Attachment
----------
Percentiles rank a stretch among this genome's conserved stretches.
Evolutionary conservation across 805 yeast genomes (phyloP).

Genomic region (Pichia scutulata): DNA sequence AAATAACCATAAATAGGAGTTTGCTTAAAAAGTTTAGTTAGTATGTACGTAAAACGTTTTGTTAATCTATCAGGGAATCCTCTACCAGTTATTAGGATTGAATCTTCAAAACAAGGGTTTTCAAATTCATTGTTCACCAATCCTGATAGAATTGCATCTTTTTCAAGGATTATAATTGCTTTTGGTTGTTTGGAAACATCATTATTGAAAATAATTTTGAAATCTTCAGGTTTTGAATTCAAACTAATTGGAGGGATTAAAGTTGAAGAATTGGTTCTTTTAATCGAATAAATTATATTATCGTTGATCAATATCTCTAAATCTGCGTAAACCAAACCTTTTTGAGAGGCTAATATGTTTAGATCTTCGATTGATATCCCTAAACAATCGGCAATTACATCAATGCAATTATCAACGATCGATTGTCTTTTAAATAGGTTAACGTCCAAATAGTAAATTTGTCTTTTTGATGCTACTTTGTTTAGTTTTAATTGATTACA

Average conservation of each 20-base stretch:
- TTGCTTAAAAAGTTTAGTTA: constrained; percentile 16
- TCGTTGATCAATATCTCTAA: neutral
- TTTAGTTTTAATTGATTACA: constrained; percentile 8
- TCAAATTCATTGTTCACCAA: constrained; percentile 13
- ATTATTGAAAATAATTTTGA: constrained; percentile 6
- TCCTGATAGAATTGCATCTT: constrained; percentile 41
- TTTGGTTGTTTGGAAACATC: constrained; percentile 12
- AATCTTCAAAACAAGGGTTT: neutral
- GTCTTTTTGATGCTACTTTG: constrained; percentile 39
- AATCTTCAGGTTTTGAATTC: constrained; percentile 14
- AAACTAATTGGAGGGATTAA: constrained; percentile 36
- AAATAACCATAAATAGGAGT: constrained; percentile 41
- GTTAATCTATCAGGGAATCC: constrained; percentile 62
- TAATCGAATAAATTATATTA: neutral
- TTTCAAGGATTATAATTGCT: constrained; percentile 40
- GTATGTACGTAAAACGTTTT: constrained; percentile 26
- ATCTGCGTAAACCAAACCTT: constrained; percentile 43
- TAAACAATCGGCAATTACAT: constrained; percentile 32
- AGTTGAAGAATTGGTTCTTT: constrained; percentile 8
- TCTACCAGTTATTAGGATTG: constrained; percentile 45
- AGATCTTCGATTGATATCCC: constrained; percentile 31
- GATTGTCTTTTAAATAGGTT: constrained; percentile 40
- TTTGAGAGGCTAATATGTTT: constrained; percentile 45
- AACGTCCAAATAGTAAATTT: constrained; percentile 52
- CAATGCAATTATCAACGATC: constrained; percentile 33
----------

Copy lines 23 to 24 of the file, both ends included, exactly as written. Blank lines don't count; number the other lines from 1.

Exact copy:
- AGTTGAAGAATTGGTTCTTT: constrained; percentile 8
- TCTACCAGTTATTAGGATTG: constrained; percentile 45